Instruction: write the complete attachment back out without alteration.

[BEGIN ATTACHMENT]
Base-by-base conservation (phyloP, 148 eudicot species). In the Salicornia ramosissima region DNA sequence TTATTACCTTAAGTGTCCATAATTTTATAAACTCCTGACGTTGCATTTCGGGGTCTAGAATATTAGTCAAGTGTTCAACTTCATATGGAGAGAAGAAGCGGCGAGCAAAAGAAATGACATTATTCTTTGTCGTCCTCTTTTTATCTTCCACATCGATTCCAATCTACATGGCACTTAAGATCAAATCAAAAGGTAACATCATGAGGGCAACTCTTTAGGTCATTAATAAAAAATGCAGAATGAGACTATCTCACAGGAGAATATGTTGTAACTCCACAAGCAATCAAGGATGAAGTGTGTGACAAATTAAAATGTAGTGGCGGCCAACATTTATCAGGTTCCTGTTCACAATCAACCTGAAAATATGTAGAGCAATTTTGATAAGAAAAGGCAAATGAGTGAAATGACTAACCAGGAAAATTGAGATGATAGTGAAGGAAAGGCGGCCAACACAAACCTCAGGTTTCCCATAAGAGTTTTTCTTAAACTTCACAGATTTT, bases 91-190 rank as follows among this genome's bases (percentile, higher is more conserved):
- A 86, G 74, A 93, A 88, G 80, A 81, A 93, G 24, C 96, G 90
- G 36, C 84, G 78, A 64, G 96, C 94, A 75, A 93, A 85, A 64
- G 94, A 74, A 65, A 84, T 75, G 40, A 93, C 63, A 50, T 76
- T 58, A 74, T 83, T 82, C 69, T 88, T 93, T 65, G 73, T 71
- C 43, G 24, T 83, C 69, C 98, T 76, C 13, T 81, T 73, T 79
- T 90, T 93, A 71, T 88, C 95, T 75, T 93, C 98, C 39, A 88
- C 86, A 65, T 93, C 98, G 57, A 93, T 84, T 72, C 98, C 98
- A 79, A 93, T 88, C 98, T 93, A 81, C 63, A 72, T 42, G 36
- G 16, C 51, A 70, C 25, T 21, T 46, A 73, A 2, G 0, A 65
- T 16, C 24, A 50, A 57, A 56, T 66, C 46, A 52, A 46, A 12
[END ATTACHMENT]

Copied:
Base-by-base conservation (phyloP, 148 eudicot species). In the Salicornia ramosissima region DNA sequence TTATTACCTTAAGTGTCCATAATTTTATAAACTCCTGACGTTGCATTTCGGGGTCTAGAATATTAGTCAAGTGTTCAACTTCATATGGAGAGAAGAAGCGGCGAGCAAAAGAAATGACATTATTCTTTGTCGTCCTCTTTTTATCTTCCACATCGATTCCAATCTACATGGCACTTAAGATCAAATCAAAAGGTAACATCATGAGGGCAACTCTTTAGGTCATTAATAAAAAATGCAGAATGAGACTATCTCACAGGAGAATATGTTGTAACTCCACAAGCAATCAAGGATGAAGTGTGTGACAAATTAAAATGTAGTGGCGGCCAACATTTATCAGGTTCCTGTTCACAATCAACCTGAAAATATGTAGAGCAATTTTGATAAGAAAAGGCAAATGAGTGAAATGACTAACCAGGAAAATTGAGATGATAGTGAAGGAAAGGCGGCCAACACAAACCTCAGGTTTCCCATAAGAGTTTTTCTTAAACTTCACAGATTTT, bases 91-190 rank as follows among this genome's bases (percentile, higher is more conserved):
- A 86, G 74, A 93, A 88, G 80, A 81, A 93, G 24, C 96, G 90
- G 36, C 84, G 78, A 64, G 96, C 94, A 75, A 93, A 85, A 64
- G 94, A 74, A 65, A 84, T 75, G 40, A 93, C 63, A 50, T 76
- T 58, A 74, T 83, T 82, C 69, T 88, T 93, T 65, G 73, T 71
- C 43, G 24, T 83, C 69, C 98, T 76, C 13, T 81, T 73, T 79
- T 90, T 93, A 71, T 88, C 95, T 75, T 93, C 98, C 39, A 88
- C 86, A 65, T 93, C 98, G 57, A 93, T 84, T 72, C 98, C 98
- A 79, A 93, T 88, C 98, T 93, A 81, C 63, A 72, T 42, G 36
- G 16, C 51, A 70, C 25, T 21, T 46, A 73, A 2, G 0, A 65
- T 16, C 24, A 50, A 57, A 56, T 66, C 46, A 52, A 46, A 12